Non-Addictive Chronic Pain Treatment
What is Chronic Pain?
Pain is a natural sensation that is triggered by your brain when you’ve been hurt in some way. The purpose of the pain response is to let you know that you may have injured yourself and need to take care of yourself. We have all been in pain at one time or another, maybe from a fall, burn or sports injury, but typically that pain level is short lived. In order for pain to be classified as chronic, it needs to be acute pain that persists for months or even years. Common chronic pain complaints include headache, low back pain, cancer pain, arthritis pain, or pain that results from nerve damage.
Chronic Pain and Addiction
Chronic pain is often treated with opiate prescription pain medication, also known as painkillers. While intended to be a short-term medical intervention, with chronic pain people often find themselves using the pain medications for long periods of time and addiction is usually not far behind. This is because pain medication doesn’t actually heal the pain or take it away. It simply masks it and the person gets high with an illusion that the pain is temporarily gone. Over time, you need to take more pills to get the same result, so tolerance increases and the presence of withdrawal symptoms when you don’t take the medication are inevitable. The cycle then spirals and the addiction is born.
At Destination Hope, we work with clients suffering from chronic pain by providing a lot of therapy to help them cope with the emotions and life consequences that have manifested as a result of their pain. We also work with healthcare professionals that can offer physical therapies and non-addictive medication options to chronic pain sufferers battling addiction.
Painkillers affect the pleasure centers in the brain, and eventually pain medication actually creates more pain as a result of increased tolerance and withdrawal. Withdrawal symptoms can be quite painful, making it difficult to determine how much pain a person is in as a result of a physical injury vs. withdrawal until they are detoxed appropriately and the pain medications are out of their system.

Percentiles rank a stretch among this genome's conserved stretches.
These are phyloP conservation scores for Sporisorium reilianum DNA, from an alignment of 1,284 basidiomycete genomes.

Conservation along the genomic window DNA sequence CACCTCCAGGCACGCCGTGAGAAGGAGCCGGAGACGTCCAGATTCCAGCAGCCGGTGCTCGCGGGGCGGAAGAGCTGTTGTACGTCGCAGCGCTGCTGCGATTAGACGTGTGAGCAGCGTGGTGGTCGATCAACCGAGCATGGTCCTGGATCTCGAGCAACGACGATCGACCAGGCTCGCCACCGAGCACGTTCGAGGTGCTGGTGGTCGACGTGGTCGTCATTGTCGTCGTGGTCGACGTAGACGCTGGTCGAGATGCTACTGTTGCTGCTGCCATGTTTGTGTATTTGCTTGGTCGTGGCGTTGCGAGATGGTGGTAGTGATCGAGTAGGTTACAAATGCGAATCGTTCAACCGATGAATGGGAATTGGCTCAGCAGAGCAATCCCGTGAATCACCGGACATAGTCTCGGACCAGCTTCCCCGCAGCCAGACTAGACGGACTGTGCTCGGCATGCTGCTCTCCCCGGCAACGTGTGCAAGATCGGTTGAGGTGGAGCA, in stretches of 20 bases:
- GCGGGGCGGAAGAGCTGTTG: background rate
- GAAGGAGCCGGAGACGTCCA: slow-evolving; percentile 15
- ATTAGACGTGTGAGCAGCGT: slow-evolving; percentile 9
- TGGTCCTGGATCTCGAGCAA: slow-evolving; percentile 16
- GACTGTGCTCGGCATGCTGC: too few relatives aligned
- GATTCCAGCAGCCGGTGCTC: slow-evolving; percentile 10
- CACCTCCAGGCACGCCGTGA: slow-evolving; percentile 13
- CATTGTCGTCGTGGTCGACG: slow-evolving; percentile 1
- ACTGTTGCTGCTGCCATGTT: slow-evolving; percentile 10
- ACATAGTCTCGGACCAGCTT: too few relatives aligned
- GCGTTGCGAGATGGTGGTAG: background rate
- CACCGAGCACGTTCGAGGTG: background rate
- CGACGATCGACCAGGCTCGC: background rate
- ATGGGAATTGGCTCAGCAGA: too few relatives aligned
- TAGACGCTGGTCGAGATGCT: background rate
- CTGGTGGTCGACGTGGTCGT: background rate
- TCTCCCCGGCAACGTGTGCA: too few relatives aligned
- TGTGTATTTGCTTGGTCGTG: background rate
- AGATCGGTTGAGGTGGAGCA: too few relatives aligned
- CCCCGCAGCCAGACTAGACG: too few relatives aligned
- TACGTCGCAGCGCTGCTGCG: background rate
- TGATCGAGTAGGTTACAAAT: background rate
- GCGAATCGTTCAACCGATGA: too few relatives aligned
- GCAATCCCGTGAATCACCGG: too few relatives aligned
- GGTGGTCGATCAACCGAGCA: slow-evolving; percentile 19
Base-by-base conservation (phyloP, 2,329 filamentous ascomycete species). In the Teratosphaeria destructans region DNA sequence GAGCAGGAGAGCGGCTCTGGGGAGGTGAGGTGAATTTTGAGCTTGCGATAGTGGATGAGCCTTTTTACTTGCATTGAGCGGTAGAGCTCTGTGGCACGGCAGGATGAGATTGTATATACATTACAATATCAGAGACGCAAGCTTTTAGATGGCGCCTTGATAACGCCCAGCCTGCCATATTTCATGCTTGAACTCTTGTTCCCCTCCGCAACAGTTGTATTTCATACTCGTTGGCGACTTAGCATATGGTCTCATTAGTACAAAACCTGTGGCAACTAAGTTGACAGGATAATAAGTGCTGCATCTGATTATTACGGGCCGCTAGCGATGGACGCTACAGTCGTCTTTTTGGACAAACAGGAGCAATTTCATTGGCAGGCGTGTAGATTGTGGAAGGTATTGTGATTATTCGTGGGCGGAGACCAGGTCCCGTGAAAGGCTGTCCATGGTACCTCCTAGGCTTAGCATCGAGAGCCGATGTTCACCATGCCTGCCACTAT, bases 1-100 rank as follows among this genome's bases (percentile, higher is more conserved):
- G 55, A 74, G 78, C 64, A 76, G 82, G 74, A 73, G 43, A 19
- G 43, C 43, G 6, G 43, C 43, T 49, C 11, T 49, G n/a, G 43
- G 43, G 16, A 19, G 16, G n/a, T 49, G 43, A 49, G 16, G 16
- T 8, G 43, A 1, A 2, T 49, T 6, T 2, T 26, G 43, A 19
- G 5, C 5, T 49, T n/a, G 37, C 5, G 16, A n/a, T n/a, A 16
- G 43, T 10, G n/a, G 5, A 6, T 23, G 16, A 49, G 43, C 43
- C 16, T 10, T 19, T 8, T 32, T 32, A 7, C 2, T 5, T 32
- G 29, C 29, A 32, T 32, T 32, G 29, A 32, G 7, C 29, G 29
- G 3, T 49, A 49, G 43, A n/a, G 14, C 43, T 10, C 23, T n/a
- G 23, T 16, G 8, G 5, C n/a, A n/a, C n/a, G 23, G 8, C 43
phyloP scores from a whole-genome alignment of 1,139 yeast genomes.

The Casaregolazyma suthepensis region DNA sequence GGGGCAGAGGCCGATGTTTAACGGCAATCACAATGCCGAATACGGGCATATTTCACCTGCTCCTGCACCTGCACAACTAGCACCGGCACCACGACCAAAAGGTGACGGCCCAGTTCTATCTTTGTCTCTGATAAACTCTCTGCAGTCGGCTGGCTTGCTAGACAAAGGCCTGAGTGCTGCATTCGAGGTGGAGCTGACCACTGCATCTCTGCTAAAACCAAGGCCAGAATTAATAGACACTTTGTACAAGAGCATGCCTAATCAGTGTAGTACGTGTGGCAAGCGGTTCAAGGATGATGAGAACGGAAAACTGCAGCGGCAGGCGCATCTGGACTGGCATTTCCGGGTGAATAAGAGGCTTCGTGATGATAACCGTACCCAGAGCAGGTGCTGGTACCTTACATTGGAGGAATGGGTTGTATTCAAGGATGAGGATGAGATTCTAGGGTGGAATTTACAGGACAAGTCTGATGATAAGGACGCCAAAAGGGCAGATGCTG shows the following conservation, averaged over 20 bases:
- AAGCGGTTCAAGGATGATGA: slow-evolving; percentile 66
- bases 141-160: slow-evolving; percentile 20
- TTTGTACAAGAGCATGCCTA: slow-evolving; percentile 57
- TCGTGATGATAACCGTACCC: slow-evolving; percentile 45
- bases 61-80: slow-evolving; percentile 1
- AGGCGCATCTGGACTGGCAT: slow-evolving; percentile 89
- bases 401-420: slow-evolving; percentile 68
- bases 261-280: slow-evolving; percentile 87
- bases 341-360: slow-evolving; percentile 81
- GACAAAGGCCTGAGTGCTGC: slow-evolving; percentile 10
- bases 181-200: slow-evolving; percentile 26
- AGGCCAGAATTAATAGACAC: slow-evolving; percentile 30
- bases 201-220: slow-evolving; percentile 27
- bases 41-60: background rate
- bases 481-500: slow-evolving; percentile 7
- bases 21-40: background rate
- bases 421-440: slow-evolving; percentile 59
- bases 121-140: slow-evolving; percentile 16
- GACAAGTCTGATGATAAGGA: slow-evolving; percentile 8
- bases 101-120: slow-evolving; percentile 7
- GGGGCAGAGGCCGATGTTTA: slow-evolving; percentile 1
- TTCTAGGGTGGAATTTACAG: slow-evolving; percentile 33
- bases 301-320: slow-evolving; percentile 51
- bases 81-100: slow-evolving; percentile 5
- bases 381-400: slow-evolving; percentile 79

After detox, we work with clients to assess their pain levels and ask scaling questions to evaluate how debilitating their pain is or if they are able to function at some level. From there, we utilize a combination of non-narcotic approaches. These include massage, acupuncture, physical therapists, meditation, and chiropractors. Oftentimes, people are looking for a quick fix, and when you’re in pain that can mean taking a pill rather than putting the work in to heal or help the injury recover. Non-narcotic physical medical treatments with healthcare professionals can make a big difference in quality of life for chronic pain patients, but they have to be patient with the process and be willing to put in the work toward their recovery. There are also a variety of medications that are non-addictive that can help relieve the symptoms associated with chronic pain.
The other thing we focus on with chronic pain patients is cognitive behavioral therapy, which addresses the reality of a person’s situation in a therapeutic environment. Regardless of personal circumstances or socioeconomic status, we all have pain – emotional, physical or mental – it’s a reality of life. It’s a matter of learning to realistically deal with it. After the pain medications are out of a person’s system, we start to see the underlying anger, frustration, and self pity come out and we work with clients to help them address those feelings.
Living with chronic pain doesn’t have to mean a life plagued by addiction to painkillers. Call the counselors at Destination Hope: The Women’s Program to learn more about our drug and alcohol rehabilitation programs. We are here to help you recover day or night.